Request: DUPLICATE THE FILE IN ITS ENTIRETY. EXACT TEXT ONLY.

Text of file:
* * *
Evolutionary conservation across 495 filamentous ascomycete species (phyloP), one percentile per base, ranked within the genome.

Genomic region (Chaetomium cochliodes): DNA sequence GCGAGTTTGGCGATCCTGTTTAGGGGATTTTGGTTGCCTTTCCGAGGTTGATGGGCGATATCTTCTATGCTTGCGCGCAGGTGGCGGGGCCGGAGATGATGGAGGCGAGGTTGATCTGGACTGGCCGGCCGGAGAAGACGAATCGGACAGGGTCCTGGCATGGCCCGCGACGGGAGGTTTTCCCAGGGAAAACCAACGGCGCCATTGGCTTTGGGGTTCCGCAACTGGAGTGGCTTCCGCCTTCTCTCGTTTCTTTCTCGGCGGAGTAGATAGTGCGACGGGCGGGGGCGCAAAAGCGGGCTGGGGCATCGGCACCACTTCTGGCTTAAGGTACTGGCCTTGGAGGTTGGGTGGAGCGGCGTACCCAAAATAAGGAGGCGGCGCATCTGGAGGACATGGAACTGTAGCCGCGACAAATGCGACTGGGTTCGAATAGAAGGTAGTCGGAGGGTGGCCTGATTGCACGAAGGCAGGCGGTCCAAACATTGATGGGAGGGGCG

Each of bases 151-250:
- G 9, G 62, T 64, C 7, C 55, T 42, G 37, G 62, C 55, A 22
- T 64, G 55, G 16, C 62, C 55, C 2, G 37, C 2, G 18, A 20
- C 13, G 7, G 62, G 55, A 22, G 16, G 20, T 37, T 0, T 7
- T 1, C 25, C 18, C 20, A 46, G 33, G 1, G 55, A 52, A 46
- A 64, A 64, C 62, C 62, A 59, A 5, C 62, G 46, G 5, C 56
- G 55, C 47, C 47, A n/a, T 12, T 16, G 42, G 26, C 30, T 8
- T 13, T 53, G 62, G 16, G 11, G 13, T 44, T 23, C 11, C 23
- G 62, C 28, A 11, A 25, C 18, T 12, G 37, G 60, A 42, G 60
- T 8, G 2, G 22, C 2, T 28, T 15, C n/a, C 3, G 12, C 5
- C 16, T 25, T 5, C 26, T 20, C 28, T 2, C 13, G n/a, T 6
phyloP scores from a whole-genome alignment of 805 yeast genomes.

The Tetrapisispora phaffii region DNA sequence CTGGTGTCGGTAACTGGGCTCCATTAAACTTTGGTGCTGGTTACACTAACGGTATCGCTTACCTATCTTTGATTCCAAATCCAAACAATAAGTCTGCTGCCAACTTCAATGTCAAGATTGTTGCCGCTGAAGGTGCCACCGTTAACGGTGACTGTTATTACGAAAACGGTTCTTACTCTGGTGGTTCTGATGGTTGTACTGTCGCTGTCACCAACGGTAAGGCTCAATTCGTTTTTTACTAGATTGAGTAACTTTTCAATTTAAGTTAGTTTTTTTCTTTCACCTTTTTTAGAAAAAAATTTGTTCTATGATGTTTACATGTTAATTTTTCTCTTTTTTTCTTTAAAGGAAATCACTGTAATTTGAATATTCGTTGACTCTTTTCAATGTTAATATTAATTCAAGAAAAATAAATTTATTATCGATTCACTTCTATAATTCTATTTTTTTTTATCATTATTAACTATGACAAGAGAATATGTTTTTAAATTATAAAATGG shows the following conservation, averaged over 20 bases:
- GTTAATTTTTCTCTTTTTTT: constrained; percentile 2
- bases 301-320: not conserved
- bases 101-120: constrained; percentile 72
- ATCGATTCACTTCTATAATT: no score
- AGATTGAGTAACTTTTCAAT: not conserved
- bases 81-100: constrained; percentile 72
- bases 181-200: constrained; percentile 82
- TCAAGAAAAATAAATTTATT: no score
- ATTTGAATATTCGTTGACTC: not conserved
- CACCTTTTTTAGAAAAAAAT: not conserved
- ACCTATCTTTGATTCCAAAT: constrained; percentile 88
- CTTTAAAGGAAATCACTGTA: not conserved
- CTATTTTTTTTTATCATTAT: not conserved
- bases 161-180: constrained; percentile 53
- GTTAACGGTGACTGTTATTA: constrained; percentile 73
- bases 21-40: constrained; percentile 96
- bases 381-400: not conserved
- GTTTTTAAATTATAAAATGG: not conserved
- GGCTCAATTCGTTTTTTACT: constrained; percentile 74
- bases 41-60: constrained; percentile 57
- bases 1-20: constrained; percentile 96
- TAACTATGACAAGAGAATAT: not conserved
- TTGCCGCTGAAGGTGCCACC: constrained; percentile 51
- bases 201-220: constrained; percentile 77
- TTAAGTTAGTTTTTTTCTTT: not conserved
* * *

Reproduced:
Evolutionary conservation across 495 filamentous ascomycete species (phyloP), one percentile per base, ranked within the genome.

Genomic region (Chaetomium cochliodes): DNA sequence GCGAGTTTGGCGATCCTGTTTAGGGGATTTTGGTTGCCTTTCCGAGGTTGATGGGCGATATCTTCTATGCTTGCGCGCAGGTGGCGGGGCCGGAGATGATGGAGGCGAGGTTGATCTGGACTGGCCGGCCGGAGAAGACGAATCGGACAGGGTCCTGGCATGGCCCGCGACGGGAGGTTTTCCCAGGGAAAACCAACGGCGCCATTGGCTTTGGGGTTCCGCAACTGGAGTGGCTTCCGCCTTCTCTCGTTTCTTTCTCGGCGGAGTAGATAGTGCGACGGGCGGGGGCGCAAAAGCGGGCTGGGGCATCGGCACCACTTCTGGCTTAAGGTACTGGCCTTGGAGGTTGGGTGGAGCGGCGTACCCAAAATAAGGAGGCGGCGCATCTGGAGGACATGGAACTGTAGCCGCGACAAATGCGACTGGGTTCGAATAGAAGGTAGTCGGAGGGTGGCCTGATTGCACGAAGGCAGGCGGTCCAAACATTGATGGGAGGGGCG

Each of bases 151-250:
- G 9, G 62, T 64, C 7, C 55, T 42, G 37, G 62, C 55, A 22
- T 64, G 55, G 16, C 62, C 55, C 2, G 37, C 2, G 18, A 20
- C 13, G 7, G 62, G 55, A 22, G 16, G 20, T 37, T 0, T 7
- T 1, C 25, C 18, C 20, A 46, G 33, G 1, G 55, A 52, A 46
- A 64, A 64, C 62, C 62, A 59, A 5, C 62, G 46, G 5, C 56
- G 55, C 47, C 47, A n/a, T 12, T 16, G 42, G 26, C 30, T 8
- T 13, T 53, G 62, G 16, G 11, G 13, T 44, T 23, C 11, C 23
- G 62, C 28, A 11, A 25, C 18, T 12, G 37, G 60, A 42, G 60
- T 8, G 2, G 22, C 2, T 28, T 15, C n/a, C 3, G 12, C 5
- C 16, T 25, T 5, C 26, T 20, C 28, T 2, C 13, G n/a, T 6
phyloP scores from a whole-genome alignment of 805 yeast genomes.

The Tetrapisispora phaffii region DNA sequence CTGGTGTCGGTAACTGGGCTCCATTAAACTTTGGTGCTGGTTACACTAACGGTATCGCTTACCTATCTTTGATTCCAAATCCAAACAATAAGTCTGCTGCCAACTTCAATGTCAAGATTGTTGCCGCTGAAGGTGCCACCGTTAACGGTGACTGTTATTACGAAAACGGTTCTTACTCTGGTGGTTCTGATGGTTGTACTGTCGCTGTCACCAACGGTAAGGCTCAATTCGTTTTTTACTAGATTGAGTAACTTTTCAATTTAAGTTAGTTTTTTTCTTTCACCTTTTTTAGAAAAAAATTTGTTCTATGATGTTTACATGTTAATTTTTCTCTTTTTTTCTTTAAAGGAAATCACTGTAATTTGAATATTCGTTGACTCTTTTCAATGTTAATATTAATTCAAGAAAAATAAATTTATTATCGATTCACTTCTATAATTCTATTTTTTTTTATCATTATTAACTATGACAAGAGAATATGTTTTTAAATTATAAAATGG shows the following conservation, averaged over 20 bases:
- GTTAATTTTTCTCTTTTTTT: constrained; percentile 2
- bases 301-320: not conserved
- bases 101-120: constrained; percentile 72
- ATCGATTCACTTCTATAATT: no score
- AGATTGAGTAACTTTTCAAT: not conserved
- bases 81-100: constrained; percentile 72
- bases 181-200: constrained; percentile 82
- TCAAGAAAAATAAATTTATT: no score
- ATTTGAATATTCGTTGACTC: not conserved
- CACCTTTTTTAGAAAAAAAT: not conserved
- ACCTATCTTTGATTCCAAAT: constrained; percentile 88
- CTTTAAAGGAAATCACTGTA: not conserved
- CTATTTTTTTTTATCATTAT: not conserved
- bases 161-180: constrained; percentile 53
- GTTAACGGTGACTGTTATTA: constrained; percentile 73
- bases 21-40: constrained; percentile 96
- bases 381-400: not conserved
- GTTTTTAAATTATAAAATGG: not conserved
- GGCTCAATTCGTTTTTTACT: constrained; percentile 74
- bases 41-60: constrained; percentile 57
- bases 1-20: constrained; percentile 96
- TAACTATGACAAGAGAATAT: not conserved
- TTGCCGCTGAAGGTGCCACC: constrained; percentile 51
- bases 201-220: constrained; percentile 77
- TTAAGTTAGTTTTTTTCTTT: not conserved